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Excellence Everywhere - National University of Ireland, Galway

Excellence Everywhere - National University of Ireland, Galway

equipment, freeze-drying

equipment, freeze-drying equipment, and radiationdetectors, as well as a variety of chemicals,radiochemicals, medical or biological reagents,and toxins. Equipment or components used inprocessing (such as large-scale purification) arepotentially problematic, because similar processingsteps can be used both in legitimate scientificexperiments and in the production of biological orchemical weapons. These items can include suchcommon equipment as pumps and valves.In some cases, obtaining an export license canadd substantially to the time required to receiveyour shipment. For example, filtration cartridges,which have a legitimate use in protein purification,can also be used in bioweapons manufacturing,and in one recent instance, obtaining an exportlicense for these items took about seven months.There is no way around the potentially long delaysin these instances; the best you can do is to try toplan your orders well in advance of when you willneed the equipment or supplies. Most companieswill provide information to you about exactly whattypes of equipment will require an export license.Despite these warnings, it is important to notethat most standard laboratory equipment andreagents do not require export licenses. Evenorders for radiochemicals, which could be imaginedto cause difficulties, generally do not result in longdelays. This is because research scale quantitiesare small, and the types of radiochemicals used inbiological experiments are not those used in themanufacture of weapons.An experienced company representative will knowthe difference between equipment and reagentsthat could legitimately be used in laboratoryexperiments and those that are not legitimate.A local representative also gains a sense of thetypes of work going on in individual laboratories.Particularly since 2001, big companies withoutlocal representatives have become less willingto provide a quote for dual-use equipment orreagents unless they know who the end user willbe. Instead, they will sometimes turn a request fora quote over to a company with a local representativewho does know the individuals in a particularregion. In this regard, scientists may come outahead in that they will receive a quote from acompany able to supply local support.Service and MaintenanceJust as there are upfront costs associated withusing a forwarding agent or customs broker thatcan in the end save money, there can be costsassociated with using an established local distributorassociated with well-known companies,rather than a foreign distributor or an unknowndistributor without a track record, that ultimatelyrepresent money well spent. Such a decision canhave consequences beyond simply having theequipment arrive safely.Both large and small pieces of equipment oftenrequire technical support in the initial setup phase,as well as ongoing service and maintenance. Anoverseas company without a local agent mightwell offer a given piece of equipment at a lowercost than a company with a local presence. Thissituation might arise because the quote from theoverseas company is based on the cost of supportin Europe or North America, for example, ratherthan in the country where you are. If you were toselect the company based on the cheapest quotein this situation, you would not have a local agentto rely on if the equipment requires servicing.In general, this is a problem in countries with alow volume of scientific equipment sold. On aper-unit basis, it is more expensive to support oneDNA sequencer or synthesizer in a country likeLaos than it is to support the far greater numberof these units in a country like France. In lowvolumecountries, education levels are generallylower, and local people must be sent overseas tobe trained or a service agent must be brought infrom another country, all contributing to the costof supplying service.This issue is further complicated by the factthat funding organizations sometimes requirescientists to obtain bids for large equipment andto accept the lowest bid. As just described, thatrequirement might well leave you withoutequipment support.What strategies could you use to avoid findingyourself in this situation? One approach is towork with a trusted local distributing agent froman early stage, during the grant-writing process.The agent can work with you to put the requiredspecifications for a piece of equipment and its172 excellence everywhere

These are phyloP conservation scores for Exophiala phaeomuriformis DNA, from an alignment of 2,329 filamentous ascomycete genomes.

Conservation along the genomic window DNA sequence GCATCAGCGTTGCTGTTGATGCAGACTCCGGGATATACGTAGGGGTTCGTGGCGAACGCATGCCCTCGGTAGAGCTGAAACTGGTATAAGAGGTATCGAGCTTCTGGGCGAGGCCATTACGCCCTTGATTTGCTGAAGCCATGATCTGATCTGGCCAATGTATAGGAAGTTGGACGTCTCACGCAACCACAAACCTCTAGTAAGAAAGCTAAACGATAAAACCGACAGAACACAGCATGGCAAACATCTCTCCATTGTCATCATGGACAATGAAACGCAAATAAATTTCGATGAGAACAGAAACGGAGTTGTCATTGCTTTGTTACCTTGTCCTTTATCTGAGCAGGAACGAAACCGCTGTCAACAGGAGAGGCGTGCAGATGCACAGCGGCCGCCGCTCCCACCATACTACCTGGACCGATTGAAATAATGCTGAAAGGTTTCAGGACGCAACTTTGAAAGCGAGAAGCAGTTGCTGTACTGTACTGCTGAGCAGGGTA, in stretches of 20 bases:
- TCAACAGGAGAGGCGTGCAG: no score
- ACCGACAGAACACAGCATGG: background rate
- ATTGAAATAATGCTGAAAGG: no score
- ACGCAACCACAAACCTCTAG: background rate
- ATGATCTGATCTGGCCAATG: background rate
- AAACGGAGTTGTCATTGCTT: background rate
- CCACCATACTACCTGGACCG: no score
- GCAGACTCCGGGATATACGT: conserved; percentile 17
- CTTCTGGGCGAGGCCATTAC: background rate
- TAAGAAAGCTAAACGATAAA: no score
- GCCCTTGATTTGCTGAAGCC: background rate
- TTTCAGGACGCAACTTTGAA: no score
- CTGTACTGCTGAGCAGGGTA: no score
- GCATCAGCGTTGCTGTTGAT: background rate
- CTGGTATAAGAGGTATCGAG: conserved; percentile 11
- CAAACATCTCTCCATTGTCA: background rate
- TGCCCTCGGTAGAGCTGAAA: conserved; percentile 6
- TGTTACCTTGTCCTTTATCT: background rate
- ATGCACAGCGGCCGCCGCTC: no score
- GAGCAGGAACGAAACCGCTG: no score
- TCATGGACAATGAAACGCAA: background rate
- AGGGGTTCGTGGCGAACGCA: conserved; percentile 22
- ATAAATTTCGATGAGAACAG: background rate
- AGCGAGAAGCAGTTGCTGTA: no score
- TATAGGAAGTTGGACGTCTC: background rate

associated service and maintenance contractinto your grant proposal, so that companies thatwill not ultimately provide support are eliminatedfrom consideration. Such specifications mightinclude conditions such as: “Company supplyingequipment must have a local engineer trained inproduct,” “Company must have onsite technicalsupport,” or “Company must have skilled technicalsupport in the local time zone.”Attention to this issue might also save you fromdealing with companies with no scientific credentialsat all, as the following example illustrates.A scientist working at the Pasteur Institute inCambodia received funding from the World HealthOrganization (WHO) office in Manila, Philippines.WHO required that the scientist obtain bids for therequested equipment, which he did. One of thebids came from an established local distributor.The agent for that distributor received an emailfrom another company asking for a quote for thepiece of equipment with the exact specificationsoriginally given to him by the scientist. Thiscompany was a local trading company and had noexperience with scientific equipment whatsoever.After the details of this situation were sorted out,it turned out that a person working in the WHOoffice in Manila gave unauthorized information toa cousin in Cambodia who worked for the localtrading company. That cousin then attempted toundermine the tender of the established distributorby underbidding slightly. The local trading companymight have supplied the equipment, but certainlycould do nothing further, and the scientist wouldhave been out of luck if any sort of local supportwas needed. However, because this scientist hadprovided very specific requirements about supportin the grant application, he was able to purchasethe equipment from the established distributor.Local ConditionsKnowledgeable local distributors and service personnelwill also be familiar with specific problemsin the local infrastructure that can affect equipmentperformance. For example, in some regions, voltagefluctuations can be extremely large, meaningthat equipment needs to be supplied with thecorrect grounding devices. Working with the rightlocal distributor can potentially prevent damage toyour equipment or experiments.Installing fancy equipment in labs in the Southshould be done with great caution, even in settingsthat appear suitable. Papua New Guineais a middle-income country with fewer energyproblems compared to many West Africancountries. My present laboratory in PNG iswell-equipped with air conditioning and facilitiesfor performing DNA-based assays. I recentlybought a $60,000 Bioplex instrument for performingmosquito diagnostic assays and put itin a lab with window air conditioning. A fewweeks later, this very expensive equipment malfunctionedbecause the window air conditionercaused vibrations in the walls that made thelaser readers alter the alignment. We had to flyin a technician from Australia to fix the problem.Luckily for us we had a good service agreement.Remember to budget for equipment service bytechnicians from more developed countries.”Moses Bockarie, Papua New GuineaEstablishing a Laboratoryafter training abroadIf you have done most of your training in a richcountry, the complications of materials transferfaced by any scientist in that region may bemagnified for you because of a lack of recentknowledge of local customs and specific conditions.In this situation, it can be very useful to spend amonth or two at your new job before starting toset up your laboratory. Ask your new colleaguesabout issues related to the infrastructure thatmight cause problems with your equipment orexperiments. For example, in some places, theair conditioning is turned off at 6:00 PM. A periodof re-familiarizing yourself may also allow you tore-adapt to differences in communications whichcan be quite striking between different countries.There are places, for example, where it is notuncommon for a person saying that he or she willdo a certain task to have no intention of actuallydoing that task. Learning or re-learning todistinguish when “yes” means “yes” wouldobviously be useful.moving materials and equipment173